Thursday, February 07, 2008

Water

I don't know about you guys but before I came out here, one of the main images in my mind when I thought of Africa was of a small girl walking 5km to a dirty hole with a bucket on her head to collect water. I'm sure there are people somewhere on this continent that are doing that but it is far from the norm. Water still remains a complicated subject out here though. For you guys, water is water. You can buy it bottled and it falls out of the sky (far too often in Vancouver) but for the most part you don't really think about it. For any task, a turn of the tap or a push of a button gets you what you need and the job done.
Here, well, we have different water and situations depending on what we want the water for. As I mentioned in my last blog, we have been living with bucket showers for most of our time out here, but you eventually get used to that (I'm still waiting.....). Hot water? Forget it unless you are lucky enough to have an electric kettle like us (and some electricity to use it, but that is a different story) or someone builds a fire. Wood fires are the prefered method of cooking here and it's no wonder they are having a deforestation/desertification problem out here. We drink bottled water (actually purified water in little plastic bags because it is cheaper) for the most part, as you would imagine, but we have on many occasions had to drink the local well water. In Guinea, the bottled water tastes terrible and we actually prefered the local stuff. We took a look at the wells first though. They are all pretty much sealed and foot-pump operated, surrounded by a bunch of kids or ladies with buckets. There are always lots of people around wells and they are usually very close to the village or right inside. People still don't use much water though and while I don't remember the exact numbers, African average an incredibly small amount of water per person per day. They use this well water for drinking and cooking (I hope). If they have to do laundry or dishes, off they march to the local stream and scrub away. This is kind of scary though because the water is not always flowing so the dirt just stays there. Then, to scare you even more (and prove how bad an idea this all is, you will see some of the women, or random other people, start urinating in the water not 10 feet from where the dishes are being washed. Damn. Is there no such thing as common sense out here?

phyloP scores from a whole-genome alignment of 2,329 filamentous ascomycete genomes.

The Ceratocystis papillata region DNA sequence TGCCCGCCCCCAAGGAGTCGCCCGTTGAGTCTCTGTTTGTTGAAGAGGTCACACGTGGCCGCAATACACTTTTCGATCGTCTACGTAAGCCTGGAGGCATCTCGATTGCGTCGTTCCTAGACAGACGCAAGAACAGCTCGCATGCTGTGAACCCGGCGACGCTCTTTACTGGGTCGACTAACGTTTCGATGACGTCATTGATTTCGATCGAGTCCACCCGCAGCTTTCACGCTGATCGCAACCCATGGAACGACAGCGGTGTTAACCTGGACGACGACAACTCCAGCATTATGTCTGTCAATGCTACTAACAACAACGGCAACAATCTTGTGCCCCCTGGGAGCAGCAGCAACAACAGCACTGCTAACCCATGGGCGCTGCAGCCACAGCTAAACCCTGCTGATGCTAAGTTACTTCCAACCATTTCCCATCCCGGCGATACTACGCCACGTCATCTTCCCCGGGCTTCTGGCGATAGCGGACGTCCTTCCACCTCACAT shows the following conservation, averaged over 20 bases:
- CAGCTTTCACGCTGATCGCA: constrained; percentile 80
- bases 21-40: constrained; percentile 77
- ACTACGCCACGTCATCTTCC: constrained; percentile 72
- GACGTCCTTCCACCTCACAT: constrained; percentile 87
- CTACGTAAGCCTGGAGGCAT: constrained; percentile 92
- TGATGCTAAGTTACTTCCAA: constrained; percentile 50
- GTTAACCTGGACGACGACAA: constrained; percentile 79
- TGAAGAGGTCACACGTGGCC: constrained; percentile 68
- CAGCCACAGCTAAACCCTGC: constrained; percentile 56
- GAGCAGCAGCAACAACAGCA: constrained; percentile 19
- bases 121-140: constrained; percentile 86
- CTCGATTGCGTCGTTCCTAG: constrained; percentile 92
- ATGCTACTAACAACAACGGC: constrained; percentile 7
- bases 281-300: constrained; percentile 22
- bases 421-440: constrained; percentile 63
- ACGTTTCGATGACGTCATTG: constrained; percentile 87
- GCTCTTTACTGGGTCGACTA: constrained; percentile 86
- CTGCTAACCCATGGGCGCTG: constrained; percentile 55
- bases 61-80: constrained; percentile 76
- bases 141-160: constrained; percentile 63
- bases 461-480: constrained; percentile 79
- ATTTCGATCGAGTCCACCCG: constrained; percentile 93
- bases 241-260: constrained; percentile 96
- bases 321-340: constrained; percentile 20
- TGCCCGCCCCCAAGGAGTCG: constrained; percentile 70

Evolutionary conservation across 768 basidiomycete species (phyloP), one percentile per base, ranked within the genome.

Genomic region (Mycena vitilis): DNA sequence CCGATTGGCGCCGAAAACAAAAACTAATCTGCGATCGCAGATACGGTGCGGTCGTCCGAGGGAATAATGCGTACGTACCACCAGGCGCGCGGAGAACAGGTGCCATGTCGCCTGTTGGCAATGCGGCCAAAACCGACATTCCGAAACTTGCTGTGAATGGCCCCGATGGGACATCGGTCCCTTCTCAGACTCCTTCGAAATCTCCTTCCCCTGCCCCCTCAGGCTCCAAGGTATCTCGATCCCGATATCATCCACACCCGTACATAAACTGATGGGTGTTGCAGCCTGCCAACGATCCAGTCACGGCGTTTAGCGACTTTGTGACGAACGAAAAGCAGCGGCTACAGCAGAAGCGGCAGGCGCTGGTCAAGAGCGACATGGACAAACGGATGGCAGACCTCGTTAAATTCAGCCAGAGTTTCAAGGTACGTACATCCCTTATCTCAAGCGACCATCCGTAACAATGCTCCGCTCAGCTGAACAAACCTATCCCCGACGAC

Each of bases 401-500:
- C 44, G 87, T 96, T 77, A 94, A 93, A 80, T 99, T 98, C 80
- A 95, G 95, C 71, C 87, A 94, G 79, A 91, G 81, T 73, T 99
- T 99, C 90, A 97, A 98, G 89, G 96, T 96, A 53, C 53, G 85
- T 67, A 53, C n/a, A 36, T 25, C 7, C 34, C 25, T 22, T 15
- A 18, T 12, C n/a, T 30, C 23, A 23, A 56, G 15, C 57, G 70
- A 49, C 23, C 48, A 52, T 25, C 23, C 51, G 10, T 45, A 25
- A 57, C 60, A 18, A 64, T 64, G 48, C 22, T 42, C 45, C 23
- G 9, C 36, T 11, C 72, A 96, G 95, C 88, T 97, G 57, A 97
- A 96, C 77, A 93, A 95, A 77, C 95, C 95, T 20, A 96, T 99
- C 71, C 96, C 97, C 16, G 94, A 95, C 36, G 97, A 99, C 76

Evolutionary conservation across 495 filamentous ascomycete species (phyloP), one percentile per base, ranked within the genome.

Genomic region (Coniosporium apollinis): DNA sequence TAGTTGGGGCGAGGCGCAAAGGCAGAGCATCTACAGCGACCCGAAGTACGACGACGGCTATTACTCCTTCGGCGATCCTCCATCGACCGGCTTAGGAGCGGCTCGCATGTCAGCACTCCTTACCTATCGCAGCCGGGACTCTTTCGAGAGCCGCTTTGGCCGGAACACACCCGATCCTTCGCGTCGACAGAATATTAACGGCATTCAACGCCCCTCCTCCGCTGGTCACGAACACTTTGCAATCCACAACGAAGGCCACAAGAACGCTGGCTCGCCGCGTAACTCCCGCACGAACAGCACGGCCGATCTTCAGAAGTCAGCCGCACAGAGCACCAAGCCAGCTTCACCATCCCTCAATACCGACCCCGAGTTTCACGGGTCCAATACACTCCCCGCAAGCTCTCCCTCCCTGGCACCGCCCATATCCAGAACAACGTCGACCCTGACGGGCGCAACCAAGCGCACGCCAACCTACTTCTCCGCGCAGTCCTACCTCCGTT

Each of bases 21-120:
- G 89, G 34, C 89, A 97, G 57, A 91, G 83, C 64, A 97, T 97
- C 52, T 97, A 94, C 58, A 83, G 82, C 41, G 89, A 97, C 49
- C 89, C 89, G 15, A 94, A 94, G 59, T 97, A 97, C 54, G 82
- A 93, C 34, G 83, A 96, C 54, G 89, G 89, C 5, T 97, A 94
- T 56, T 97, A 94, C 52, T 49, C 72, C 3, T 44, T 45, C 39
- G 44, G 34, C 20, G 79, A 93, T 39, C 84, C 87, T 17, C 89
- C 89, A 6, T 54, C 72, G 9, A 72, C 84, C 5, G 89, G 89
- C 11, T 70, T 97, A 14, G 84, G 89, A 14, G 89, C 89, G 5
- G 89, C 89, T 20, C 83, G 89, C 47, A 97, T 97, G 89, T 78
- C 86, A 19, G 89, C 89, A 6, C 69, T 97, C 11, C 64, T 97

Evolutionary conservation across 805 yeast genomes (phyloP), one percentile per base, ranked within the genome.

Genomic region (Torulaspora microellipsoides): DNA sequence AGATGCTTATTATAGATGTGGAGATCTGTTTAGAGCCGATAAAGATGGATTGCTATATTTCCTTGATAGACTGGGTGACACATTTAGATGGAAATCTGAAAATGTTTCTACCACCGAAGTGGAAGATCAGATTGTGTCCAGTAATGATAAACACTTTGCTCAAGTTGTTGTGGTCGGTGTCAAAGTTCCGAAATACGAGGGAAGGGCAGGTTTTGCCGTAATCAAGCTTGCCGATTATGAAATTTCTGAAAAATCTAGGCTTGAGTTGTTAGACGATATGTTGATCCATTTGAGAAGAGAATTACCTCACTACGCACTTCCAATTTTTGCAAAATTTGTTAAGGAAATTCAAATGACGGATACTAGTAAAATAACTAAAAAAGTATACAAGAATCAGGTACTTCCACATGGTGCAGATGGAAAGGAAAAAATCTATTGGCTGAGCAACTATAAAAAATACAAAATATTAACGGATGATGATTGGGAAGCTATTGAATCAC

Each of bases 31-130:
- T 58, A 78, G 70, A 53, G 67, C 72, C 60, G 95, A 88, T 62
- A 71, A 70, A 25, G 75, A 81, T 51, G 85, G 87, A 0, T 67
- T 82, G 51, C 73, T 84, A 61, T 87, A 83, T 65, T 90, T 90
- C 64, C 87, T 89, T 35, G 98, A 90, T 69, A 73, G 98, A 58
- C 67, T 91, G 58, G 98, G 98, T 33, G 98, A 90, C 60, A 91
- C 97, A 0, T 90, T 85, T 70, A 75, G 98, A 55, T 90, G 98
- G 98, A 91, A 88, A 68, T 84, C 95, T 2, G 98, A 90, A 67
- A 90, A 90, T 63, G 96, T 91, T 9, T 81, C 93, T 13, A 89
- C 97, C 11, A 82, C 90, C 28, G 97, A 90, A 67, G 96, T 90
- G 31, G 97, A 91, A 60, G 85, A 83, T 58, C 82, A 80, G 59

In towns and cities there are usually a lot of ditches and open streams flowing beside the road which are full of garbage and smell like open sewers. Oh, right, they are. It's bad, real bad. You can see dish water and waste flowing out of little holes in the walls of people's homes right into the streets. Beaches tend to be garbage sites which is really sad because they are potentially so beautiful. Still, sometimes you have to see it to believe it. Makes you appreciate all the clean water at home.
Ammon

1 Comments:

At 9:11 AM , Anonymous Anonymous said...

Hey Ammon,
don't feel bad about the ditches being open sewers, when we first moved to North Van the ditches beside the roads were just that, open sewers. We used to build dams in them then break the dam and watch out little home made boats ( sticks scrap lumber ect) go rushing down the road. When I think of the pathogen loads I had as a kid it is no wonder I don't get sick much, my immune system is pumped up.
But I know what you mean about water and the kid walking miles, it is sort of my impression of Africa too, must be the ads on TV to adopt kids for a dollar a day. I wonder tho' if that is contributing to the "waiting for a rescue" mentality?
I still can't believe your last blog, I still get the willies from it, don't know really why...

I hope you get a chance to go back and read that one again, cause it builds and builds. Anyways, thanks.

Hi again to you all,
Big Bear Hugs
The Bear

 

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